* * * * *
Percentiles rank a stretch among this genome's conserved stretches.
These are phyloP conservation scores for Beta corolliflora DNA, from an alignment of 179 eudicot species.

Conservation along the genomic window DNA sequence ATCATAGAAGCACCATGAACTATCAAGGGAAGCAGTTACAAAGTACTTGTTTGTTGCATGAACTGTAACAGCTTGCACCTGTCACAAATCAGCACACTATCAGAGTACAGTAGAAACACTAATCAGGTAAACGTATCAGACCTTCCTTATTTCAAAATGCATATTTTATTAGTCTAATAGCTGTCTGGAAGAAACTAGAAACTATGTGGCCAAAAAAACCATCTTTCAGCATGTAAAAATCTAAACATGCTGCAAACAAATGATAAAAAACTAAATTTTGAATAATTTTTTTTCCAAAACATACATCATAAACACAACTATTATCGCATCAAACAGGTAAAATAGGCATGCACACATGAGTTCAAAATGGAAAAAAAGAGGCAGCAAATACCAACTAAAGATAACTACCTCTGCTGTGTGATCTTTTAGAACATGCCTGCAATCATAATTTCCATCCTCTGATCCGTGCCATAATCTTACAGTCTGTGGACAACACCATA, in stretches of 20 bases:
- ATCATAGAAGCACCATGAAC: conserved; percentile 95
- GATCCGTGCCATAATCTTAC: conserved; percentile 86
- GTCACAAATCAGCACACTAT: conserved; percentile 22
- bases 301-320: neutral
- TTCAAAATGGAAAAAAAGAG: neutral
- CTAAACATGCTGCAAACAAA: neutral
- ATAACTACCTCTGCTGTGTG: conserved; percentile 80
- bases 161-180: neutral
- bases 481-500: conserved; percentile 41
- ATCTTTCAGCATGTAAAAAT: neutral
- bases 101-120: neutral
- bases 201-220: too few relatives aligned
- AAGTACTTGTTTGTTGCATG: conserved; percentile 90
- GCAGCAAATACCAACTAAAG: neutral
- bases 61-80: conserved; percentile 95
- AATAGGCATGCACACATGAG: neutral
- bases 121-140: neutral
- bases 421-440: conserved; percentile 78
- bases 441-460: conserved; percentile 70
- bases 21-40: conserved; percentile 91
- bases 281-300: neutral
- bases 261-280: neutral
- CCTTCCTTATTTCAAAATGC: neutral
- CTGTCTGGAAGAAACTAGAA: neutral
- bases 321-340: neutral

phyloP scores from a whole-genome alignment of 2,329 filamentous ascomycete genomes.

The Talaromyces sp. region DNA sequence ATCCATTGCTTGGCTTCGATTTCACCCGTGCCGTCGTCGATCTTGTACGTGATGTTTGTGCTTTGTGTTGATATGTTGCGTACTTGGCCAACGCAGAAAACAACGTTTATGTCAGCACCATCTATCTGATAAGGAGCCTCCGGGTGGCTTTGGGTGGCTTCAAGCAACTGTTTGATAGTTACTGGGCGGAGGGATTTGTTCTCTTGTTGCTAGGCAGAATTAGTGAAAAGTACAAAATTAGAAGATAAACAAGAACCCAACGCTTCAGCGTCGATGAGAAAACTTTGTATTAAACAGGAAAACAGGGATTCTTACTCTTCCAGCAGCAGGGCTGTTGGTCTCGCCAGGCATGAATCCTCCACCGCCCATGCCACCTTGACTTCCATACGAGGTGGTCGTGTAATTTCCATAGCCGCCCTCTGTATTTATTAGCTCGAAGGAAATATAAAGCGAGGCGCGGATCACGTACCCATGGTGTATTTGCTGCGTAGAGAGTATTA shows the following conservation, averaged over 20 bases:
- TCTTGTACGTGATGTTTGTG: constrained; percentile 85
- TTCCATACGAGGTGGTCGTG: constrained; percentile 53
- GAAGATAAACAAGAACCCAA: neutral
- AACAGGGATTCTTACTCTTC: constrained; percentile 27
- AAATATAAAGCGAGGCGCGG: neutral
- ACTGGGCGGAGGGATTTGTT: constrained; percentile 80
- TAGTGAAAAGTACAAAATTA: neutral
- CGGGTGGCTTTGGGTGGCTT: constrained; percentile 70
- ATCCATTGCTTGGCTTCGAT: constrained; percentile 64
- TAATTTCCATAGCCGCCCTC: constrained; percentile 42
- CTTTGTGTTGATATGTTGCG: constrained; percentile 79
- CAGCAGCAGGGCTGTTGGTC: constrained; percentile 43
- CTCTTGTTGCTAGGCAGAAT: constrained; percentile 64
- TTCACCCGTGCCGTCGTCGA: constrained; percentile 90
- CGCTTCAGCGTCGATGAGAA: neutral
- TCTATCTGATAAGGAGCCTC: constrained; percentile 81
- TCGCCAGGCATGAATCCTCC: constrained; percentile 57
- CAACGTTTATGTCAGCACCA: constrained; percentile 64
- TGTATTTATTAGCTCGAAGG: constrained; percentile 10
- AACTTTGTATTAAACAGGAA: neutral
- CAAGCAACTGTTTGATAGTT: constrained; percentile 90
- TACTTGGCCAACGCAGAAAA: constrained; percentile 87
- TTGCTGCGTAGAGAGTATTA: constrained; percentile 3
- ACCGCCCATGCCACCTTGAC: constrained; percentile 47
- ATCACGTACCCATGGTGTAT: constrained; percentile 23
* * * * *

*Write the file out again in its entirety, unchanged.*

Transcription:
Percentiles rank a stretch among this genome's conserved stretches.
These are phyloP conservation scores for Beta corolliflora DNA, from an alignment of 179 eudicot species.

Conservation along the genomic window DNA sequence ATCATAGAAGCACCATGAACTATCAAGGGAAGCAGTTACAAAGTACTTGTTTGTTGCATGAACTGTAACAGCTTGCACCTGTCACAAATCAGCACACTATCAGAGTACAGTAGAAACACTAATCAGGTAAACGTATCAGACCTTCCTTATTTCAAAATGCATATTTTATTAGTCTAATAGCTGTCTGGAAGAAACTAGAAACTATGTGGCCAAAAAAACCATCTTTCAGCATGTAAAAATCTAAACATGCTGCAAACAAATGATAAAAAACTAAATTTTGAATAATTTTTTTTCCAAAACATACATCATAAACACAACTATTATCGCATCAAACAGGTAAAATAGGCATGCACACATGAGTTCAAAATGGAAAAAAAGAGGCAGCAAATACCAACTAAAGATAACTACCTCTGCTGTGTGATCTTTTAGAACATGCCTGCAATCATAATTTCCATCCTCTGATCCGTGCCATAATCTTACAGTCTGTGGACAACACCATA, in stretches of 20 bases:
- ATCATAGAAGCACCATGAAC: conserved; percentile 95
- GATCCGTGCCATAATCTTAC: conserved; percentile 86
- GTCACAAATCAGCACACTAT: conserved; percentile 22
- bases 301-320: neutral
- TTCAAAATGGAAAAAAAGAG: neutral
- CTAAACATGCTGCAAACAAA: neutral
- ATAACTACCTCTGCTGTGTG: conserved; percentile 80
- bases 161-180: neutral
- bases 481-500: conserved; percentile 41
- ATCTTTCAGCATGTAAAAAT: neutral
- bases 101-120: neutral
- bases 201-220: too few relatives aligned
- AAGTACTTGTTTGTTGCATG: conserved; percentile 90
- GCAGCAAATACCAACTAAAG: neutral
- bases 61-80: conserved; percentile 95
- AATAGGCATGCACACATGAG: neutral
- bases 121-140: neutral
- bases 421-440: conserved; percentile 78
- bases 441-460: conserved; percentile 70
- bases 21-40: conserved; percentile 91
- bases 281-300: neutral
- bases 261-280: neutral
- CCTTCCTTATTTCAAAATGC: neutral
- CTGTCTGGAAGAAACTAGAA: neutral
- bases 321-340: neutral

phyloP scores from a whole-genome alignment of 2,329 filamentous ascomycete genomes.

The Talaromyces sp. region DNA sequence ATCCATTGCTTGGCTTCGATTTCACCCGTGCCGTCGTCGATCTTGTACGTGATGTTTGTGCTTTGTGTTGATATGTTGCGTACTTGGCCAACGCAGAAAACAACGTTTATGTCAGCACCATCTATCTGATAAGGAGCCTCCGGGTGGCTTTGGGTGGCTTCAAGCAACTGTTTGATAGTTACTGGGCGGAGGGATTTGTTCTCTTGTTGCTAGGCAGAATTAGTGAAAAGTACAAAATTAGAAGATAAACAAGAACCCAACGCTTCAGCGTCGATGAGAAAACTTTGTATTAAACAGGAAAACAGGGATTCTTACTCTTCCAGCAGCAGGGCTGTTGGTCTCGCCAGGCATGAATCCTCCACCGCCCATGCCACCTTGACTTCCATACGAGGTGGTCGTGTAATTTCCATAGCCGCCCTCTGTATTTATTAGCTCGAAGGAAATATAAAGCGAGGCGCGGATCACGTACCCATGGTGTATTTGCTGCGTAGAGAGTATTA shows the following conservation, averaged over 20 bases:
- TCTTGTACGTGATGTTTGTG: constrained; percentile 85
- TTCCATACGAGGTGGTCGTG: constrained; percentile 53
- GAAGATAAACAAGAACCCAA: neutral
- AACAGGGATTCTTACTCTTC: constrained; percentile 27
- AAATATAAAGCGAGGCGCGG: neutral
- ACTGGGCGGAGGGATTTGTT: constrained; percentile 80
- TAGTGAAAAGTACAAAATTA: neutral
- CGGGTGGCTTTGGGTGGCTT: constrained; percentile 70
- ATCCATTGCTTGGCTTCGAT: constrained; percentile 64
- TAATTTCCATAGCCGCCCTC: constrained; percentile 42
- CTTTGTGTTGATATGTTGCG: constrained; percentile 79
- CAGCAGCAGGGCTGTTGGTC: constrained; percentile 43
- CTCTTGTTGCTAGGCAGAAT: constrained; percentile 64
- TTCACCCGTGCCGTCGTCGA: constrained; percentile 90
- CGCTTCAGCGTCGATGAGAA: neutral
- TCTATCTGATAAGGAGCCTC: constrained; percentile 81
- TCGCCAGGCATGAATCCTCC: constrained; percentile 57
- CAACGTTTATGTCAGCACCA: constrained; percentile 64
- TGTATTTATTAGCTCGAAGG: constrained; percentile 10
- AACTTTGTATTAAACAGGAA: neutral
- CAAGCAACTGTTTGATAGTT: constrained; percentile 90
- TACTTGGCCAACGCAGAAAA: constrained; percentile 87
- TTGCTGCGTAGAGAGTATTA: constrained; percentile 3
- ACCGCCCATGCCACCTTGAC: constrained; percentile 47
- ATCACGTACCCATGGTGTAT: constrained; percentile 23